Becoming a Director...is it worth the risk?
Over the last decade the business world has changed. Corporate scandals on a considerable scale, amendments to worldwide securities regulations, increased shareholder awareness and extended rules on corporate governance have made being a company director an increasingly difficult task. Directors have always been bound by many duties; the difference today is that stakeholders have far greater remedies against directors and the appetite for litigation appears to be increasing with the "blame culture".
The basic position, of course, is that a limited company exists as a legal entity in its own right; its liabilities do not extend to its officers. In particular circumstances, however, that basic position is displaced and directors may have liability. A limited company is an entity controlled by people. It can only act according to the actions of those people. There is a common theme for the circumstances in which personal liability may occur. That is when a person exercising control is dishonest or wilfully negligent.
Who is a director?
There are several types of directorship:
• Executive director. A director who carries out executive functions in the company and is usually a full or part-time employee of the company.
• Non-executive director. A director who is not an employee of the company or holder of an executive office. Such a director would usually devote part of his time to the affairs of the company as an independent adviser or supervisor.
• De jure director. A person validly appointed as a director.
• De facto director. A person who acts as if he is a director and is treated as such by the board but has not been validly appointed.
• Shadow director. A person whose instructions and decisions the other directors or the company accept and implement. However, unlike a de facto director he may not carry out those actions himself. He too has not been validly appointed.
In law, no distinction is recognised between the role and responsibilities of a non-executive director and those of an executive or other form of director. All directors are subject to various statutory obligations, duties and responsibilities.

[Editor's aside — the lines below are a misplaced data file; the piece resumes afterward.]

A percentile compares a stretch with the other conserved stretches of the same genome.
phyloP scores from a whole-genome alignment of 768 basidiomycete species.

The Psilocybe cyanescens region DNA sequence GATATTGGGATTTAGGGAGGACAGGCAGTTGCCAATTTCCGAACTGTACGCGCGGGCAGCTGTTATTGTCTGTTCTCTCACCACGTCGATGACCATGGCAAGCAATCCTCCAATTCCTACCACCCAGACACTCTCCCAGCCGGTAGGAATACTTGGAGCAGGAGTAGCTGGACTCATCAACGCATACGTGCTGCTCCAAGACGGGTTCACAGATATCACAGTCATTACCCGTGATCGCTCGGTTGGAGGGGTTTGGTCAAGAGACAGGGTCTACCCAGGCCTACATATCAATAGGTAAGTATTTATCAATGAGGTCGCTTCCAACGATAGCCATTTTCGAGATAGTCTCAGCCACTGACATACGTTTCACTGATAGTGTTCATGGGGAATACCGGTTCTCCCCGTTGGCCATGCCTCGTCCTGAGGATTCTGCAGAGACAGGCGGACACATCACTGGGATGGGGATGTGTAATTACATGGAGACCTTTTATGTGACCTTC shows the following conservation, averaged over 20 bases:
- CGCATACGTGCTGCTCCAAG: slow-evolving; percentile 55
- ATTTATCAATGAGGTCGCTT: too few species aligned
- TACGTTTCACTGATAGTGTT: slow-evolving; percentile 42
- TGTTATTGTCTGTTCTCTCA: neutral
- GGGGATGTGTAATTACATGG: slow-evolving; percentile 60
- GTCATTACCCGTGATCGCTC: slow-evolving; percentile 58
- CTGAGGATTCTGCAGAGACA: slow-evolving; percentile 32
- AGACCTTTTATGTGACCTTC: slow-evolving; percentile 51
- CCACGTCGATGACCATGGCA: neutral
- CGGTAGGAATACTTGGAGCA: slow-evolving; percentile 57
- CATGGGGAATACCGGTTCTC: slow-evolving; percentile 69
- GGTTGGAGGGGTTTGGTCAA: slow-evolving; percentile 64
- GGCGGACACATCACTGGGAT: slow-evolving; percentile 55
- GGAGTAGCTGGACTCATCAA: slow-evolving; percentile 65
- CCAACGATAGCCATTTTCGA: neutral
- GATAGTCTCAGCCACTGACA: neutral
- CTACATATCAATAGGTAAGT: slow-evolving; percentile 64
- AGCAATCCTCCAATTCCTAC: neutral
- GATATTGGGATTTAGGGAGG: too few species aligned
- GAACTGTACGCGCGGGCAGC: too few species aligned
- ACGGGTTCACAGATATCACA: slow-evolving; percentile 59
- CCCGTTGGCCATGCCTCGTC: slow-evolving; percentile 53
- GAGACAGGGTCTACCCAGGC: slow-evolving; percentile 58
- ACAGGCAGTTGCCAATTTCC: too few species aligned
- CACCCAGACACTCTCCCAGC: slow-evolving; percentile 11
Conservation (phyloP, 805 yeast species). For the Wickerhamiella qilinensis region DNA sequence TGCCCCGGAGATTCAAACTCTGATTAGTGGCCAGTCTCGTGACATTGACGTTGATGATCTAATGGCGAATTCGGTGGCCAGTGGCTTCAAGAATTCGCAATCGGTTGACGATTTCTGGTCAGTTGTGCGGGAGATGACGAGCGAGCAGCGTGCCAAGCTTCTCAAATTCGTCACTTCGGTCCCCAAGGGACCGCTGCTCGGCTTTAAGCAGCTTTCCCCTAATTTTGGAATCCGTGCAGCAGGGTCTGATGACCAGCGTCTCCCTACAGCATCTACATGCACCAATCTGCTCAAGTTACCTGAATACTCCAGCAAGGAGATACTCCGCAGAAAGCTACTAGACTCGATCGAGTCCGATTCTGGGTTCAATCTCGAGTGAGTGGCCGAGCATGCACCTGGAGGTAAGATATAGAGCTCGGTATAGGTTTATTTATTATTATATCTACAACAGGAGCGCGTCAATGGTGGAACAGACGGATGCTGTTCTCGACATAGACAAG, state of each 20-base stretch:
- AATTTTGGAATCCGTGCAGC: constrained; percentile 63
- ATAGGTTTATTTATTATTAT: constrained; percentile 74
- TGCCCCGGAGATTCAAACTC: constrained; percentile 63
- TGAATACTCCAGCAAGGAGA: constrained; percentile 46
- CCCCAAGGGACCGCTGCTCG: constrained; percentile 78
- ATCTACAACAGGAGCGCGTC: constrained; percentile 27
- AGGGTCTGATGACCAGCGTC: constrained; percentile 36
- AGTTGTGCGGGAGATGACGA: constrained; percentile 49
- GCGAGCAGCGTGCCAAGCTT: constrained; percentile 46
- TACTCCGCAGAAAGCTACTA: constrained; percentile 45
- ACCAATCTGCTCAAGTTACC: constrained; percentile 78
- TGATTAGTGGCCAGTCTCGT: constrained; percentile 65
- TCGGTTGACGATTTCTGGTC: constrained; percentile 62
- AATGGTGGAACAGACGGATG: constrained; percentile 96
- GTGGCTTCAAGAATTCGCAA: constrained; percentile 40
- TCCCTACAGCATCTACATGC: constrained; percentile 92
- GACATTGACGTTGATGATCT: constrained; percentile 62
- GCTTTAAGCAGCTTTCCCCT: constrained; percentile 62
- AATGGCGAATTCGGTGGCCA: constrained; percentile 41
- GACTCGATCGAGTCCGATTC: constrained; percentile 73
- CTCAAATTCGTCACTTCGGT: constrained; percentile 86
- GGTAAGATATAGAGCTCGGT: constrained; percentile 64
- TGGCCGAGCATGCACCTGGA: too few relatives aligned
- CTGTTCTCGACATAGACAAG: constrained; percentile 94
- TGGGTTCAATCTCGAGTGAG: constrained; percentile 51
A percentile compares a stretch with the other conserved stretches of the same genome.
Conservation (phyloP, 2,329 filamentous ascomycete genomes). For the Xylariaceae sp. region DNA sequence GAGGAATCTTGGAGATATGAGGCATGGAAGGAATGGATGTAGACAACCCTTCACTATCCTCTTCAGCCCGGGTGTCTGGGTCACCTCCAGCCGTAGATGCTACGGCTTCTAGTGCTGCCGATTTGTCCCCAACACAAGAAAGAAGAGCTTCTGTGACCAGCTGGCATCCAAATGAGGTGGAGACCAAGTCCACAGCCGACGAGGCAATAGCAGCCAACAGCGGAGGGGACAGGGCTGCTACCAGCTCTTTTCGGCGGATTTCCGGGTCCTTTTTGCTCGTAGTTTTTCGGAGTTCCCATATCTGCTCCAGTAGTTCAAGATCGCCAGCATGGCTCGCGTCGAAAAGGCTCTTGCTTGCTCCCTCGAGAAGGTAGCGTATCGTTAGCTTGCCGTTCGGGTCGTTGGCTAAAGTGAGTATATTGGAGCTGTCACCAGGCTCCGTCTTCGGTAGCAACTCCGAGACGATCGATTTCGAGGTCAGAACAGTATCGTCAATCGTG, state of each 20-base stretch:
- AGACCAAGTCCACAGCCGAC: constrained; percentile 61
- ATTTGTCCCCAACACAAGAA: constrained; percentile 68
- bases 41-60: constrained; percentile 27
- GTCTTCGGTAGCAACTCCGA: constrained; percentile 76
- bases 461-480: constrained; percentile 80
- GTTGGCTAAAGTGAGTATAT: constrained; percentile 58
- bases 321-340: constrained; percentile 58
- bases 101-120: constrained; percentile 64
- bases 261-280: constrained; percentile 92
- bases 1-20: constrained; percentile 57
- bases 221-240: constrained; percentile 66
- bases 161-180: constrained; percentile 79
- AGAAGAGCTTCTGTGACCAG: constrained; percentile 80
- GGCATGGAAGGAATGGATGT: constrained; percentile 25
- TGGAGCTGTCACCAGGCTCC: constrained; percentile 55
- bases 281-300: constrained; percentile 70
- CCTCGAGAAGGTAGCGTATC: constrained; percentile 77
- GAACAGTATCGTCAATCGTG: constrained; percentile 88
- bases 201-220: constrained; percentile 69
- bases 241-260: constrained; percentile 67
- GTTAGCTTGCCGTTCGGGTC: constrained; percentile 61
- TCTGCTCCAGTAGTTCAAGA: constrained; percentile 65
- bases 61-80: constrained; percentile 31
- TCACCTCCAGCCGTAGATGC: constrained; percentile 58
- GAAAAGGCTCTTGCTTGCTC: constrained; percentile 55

The Companies Act 2006 codifies certain common law and equitable duties of directors. The duties are:
1. Duty to promote the success of the company. In so doing, a director must take a long- term view of wider considerations such as employees, the environment, suppliers and customers.
2. Duty to exercise independent judgment.
3. Duty to exercise reasonable care, skill and diligence. As with the common law rules, a director is expected to exercise the level of care, skill and diligence that would be exercised by a reasonably diligent person with the general knowledge, skill and experience that may reasonably be expected of a person carrying out the functions carried out by the director in relation to the company, and the general knowledge, skill and experience that the director has (e.g. if the director is an accountant he is expected to understand accounting function to a better degree than a fellow director with no finance training).
4. Duty to avoid conflicts of interest (to the extent that these are not authorised by the other directors).
5. Duty not to accept benefits from third parties.
6. Duty to declare an interest in proposed transactions or arrangements of the company.
Remedies for breach of duties
The most commonly breached duty is that of “care, skill and diligence”. The remedy is usually one of damages for which the director is personally liable.
Remedies for breaches of other general duties can include:
• An injunction;
• Setting the transaction aside, restitution and account of profits;
• Restoration of company property held by the director;
Some regulatory breaches include set financial penalties. For example, large corporations with profits in excess of £20 million or gross assets in excess of £2 billion, are obliged to have a designated Senior Accounting Officer who will often be a director. His duty is to ensure that the tax accounting arrangements are legally compliant. This individual is personally liable for a £5,000 penalty for failing to comply with such a duty.